How desperate can people be to use the dire need for fitness and workout equipment in schools to make themselves millions?
So must have been Cameron J. Lewis, 36, of Highland, Utah; his father, J. Tyron Lewis, 65, of Monticello, Utah; founders of National School Fitness Foundation; and Joseph M. Beardall, 51, president of an affiliated group, School Fitness Systems, of American Fork, Utah.
Both son and father Lewis have filed motions for a new trial and acquittal a week after they were convicted Dec. 4 by a federal court of a laundry list of charges that boil down to one thing: bilking hundreds of schools across the country from Texas to Minnesota of millions of dollars while allegedly spending five years spending freely on personal home construction projects, hunting trips, scuba lessons, and an airplane.
A jury deliberated nearly two days after a trial in the U.S. District Court, Minnesota, that lasted a couple of weeks stemming from an indictment against the two in October 2004.
After the case made headlines in 2004, and the pair and their associates were finally indicted, they were so reviled that they made it onto a website called “The Make Money Fast Hall of Humiliation” at www.mmfhoh.org. To see their write-up, click here.
In sum: The Lewis duo founded the NSFF in 1999. It was promoted as a way for schools to get fitness equipment, which was supplied by School Fitness Systems, a company the father and son set up with Beardall. How convenient. The equipment was promised free if NSFF won grants. But in reality the schools paid the group for the equipment and were promised to have their money reimbursed. The money paid back to schools was apparently money the group got from other schools that bought in, creating a huge Ponzi scheme.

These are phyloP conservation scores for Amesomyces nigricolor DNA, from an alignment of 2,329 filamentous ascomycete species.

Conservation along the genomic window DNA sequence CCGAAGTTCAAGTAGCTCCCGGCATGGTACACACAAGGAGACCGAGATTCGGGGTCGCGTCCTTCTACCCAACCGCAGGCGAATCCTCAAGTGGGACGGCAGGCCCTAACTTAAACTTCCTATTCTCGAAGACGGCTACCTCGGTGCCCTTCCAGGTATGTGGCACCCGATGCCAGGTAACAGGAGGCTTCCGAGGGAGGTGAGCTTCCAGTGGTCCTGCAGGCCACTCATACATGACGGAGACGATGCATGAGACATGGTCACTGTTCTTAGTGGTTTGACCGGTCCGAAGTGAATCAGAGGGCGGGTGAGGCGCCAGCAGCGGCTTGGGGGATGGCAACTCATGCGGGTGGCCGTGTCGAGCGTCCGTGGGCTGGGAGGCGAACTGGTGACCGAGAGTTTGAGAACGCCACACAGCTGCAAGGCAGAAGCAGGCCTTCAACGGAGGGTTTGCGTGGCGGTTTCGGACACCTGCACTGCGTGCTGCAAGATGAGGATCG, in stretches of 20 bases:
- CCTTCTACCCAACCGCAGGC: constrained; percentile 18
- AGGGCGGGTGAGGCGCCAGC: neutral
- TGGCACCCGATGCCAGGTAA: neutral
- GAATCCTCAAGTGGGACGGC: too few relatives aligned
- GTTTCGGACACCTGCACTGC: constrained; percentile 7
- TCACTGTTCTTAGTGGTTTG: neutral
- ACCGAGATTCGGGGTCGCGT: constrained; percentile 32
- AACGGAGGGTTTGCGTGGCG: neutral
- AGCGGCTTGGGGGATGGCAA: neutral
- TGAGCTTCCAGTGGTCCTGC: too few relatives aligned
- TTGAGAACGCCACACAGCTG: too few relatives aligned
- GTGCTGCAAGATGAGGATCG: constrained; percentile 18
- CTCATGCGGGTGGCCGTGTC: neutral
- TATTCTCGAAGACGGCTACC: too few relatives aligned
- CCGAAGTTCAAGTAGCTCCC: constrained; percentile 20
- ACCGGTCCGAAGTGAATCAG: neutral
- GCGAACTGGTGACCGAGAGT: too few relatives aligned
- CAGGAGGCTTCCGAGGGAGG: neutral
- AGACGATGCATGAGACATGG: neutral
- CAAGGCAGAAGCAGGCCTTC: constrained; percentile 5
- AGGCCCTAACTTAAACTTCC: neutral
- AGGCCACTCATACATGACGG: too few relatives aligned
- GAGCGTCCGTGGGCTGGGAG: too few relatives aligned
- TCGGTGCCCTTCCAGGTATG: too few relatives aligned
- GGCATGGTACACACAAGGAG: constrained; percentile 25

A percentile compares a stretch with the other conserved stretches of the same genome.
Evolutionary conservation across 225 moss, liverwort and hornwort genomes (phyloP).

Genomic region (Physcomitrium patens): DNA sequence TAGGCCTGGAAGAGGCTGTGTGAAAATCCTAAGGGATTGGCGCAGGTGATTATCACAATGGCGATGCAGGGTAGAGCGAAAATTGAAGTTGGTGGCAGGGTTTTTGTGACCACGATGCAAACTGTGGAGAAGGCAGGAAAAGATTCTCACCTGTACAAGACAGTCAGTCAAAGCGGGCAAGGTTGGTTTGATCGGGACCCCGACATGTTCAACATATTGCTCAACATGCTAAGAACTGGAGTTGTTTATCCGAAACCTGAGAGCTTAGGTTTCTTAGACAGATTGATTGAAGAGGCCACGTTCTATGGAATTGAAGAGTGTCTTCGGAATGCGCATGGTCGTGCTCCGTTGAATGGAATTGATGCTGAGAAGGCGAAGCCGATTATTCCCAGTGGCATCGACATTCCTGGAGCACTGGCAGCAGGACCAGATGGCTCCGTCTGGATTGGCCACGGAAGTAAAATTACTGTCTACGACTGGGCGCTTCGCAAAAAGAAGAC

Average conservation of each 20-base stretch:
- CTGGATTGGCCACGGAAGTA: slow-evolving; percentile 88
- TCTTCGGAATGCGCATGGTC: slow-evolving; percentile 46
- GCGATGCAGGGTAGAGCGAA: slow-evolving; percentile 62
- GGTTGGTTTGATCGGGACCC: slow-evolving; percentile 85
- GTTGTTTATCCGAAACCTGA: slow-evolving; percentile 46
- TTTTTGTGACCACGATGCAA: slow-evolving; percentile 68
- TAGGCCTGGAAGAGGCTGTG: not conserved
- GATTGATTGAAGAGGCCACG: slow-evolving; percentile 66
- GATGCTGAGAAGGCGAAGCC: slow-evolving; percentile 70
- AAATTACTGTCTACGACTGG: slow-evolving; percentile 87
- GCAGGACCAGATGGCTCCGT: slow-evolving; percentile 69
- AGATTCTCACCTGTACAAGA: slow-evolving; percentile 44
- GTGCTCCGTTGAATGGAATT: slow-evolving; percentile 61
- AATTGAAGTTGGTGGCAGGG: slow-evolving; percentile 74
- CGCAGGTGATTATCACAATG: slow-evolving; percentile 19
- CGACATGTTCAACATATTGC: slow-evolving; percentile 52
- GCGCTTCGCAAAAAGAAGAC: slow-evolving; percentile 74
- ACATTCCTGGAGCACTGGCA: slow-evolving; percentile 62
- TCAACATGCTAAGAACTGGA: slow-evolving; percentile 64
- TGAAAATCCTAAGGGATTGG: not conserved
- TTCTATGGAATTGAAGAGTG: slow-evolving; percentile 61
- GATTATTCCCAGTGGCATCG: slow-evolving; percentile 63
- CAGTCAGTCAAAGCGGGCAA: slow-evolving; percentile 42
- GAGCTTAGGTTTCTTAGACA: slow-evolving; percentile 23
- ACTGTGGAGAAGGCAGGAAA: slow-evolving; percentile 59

The convictions were on five counts of mail fraud, nine counts of wire fraud, one count of bank fraud, 13 counts of money laundering and one count of conspiracy to launder funds. The younger Lewis also received another separate conviction of money laundering. The evidence showed that the men defrauded over 600 schools and dozens of banks out of more than $60 million, federal prosecutors said during the trial. State Attorney General offices around the country had been called in and were investigating the case prior to the indictments brought against the Lewis duo.
The NSFF had filed for Chapter 11 bankruptcy reorganization in 2004, while Beardall in late 2004 pleaded guilty to defrauding financial institutions and Minnesota school districts of more than $1 million. As part of his plea agreement, he agreed to pay restitution.
For the Lewis father and son, five years of shenanigans could mean multiple times that in prison. Although sentencing dates have not been set, they both face a maximum potential penalty of 30 years in prison and a $1 million fine on each count of mail fraud, wire fraud, bank fraud and conspiracy, and up to 20 years in prison and a $250,000 fine on each count of money laundering, the U.S. attorney's office has said.
SNEWS® View: Where can we spit on these guys? At least a few schools got equipment that they now are able to keep.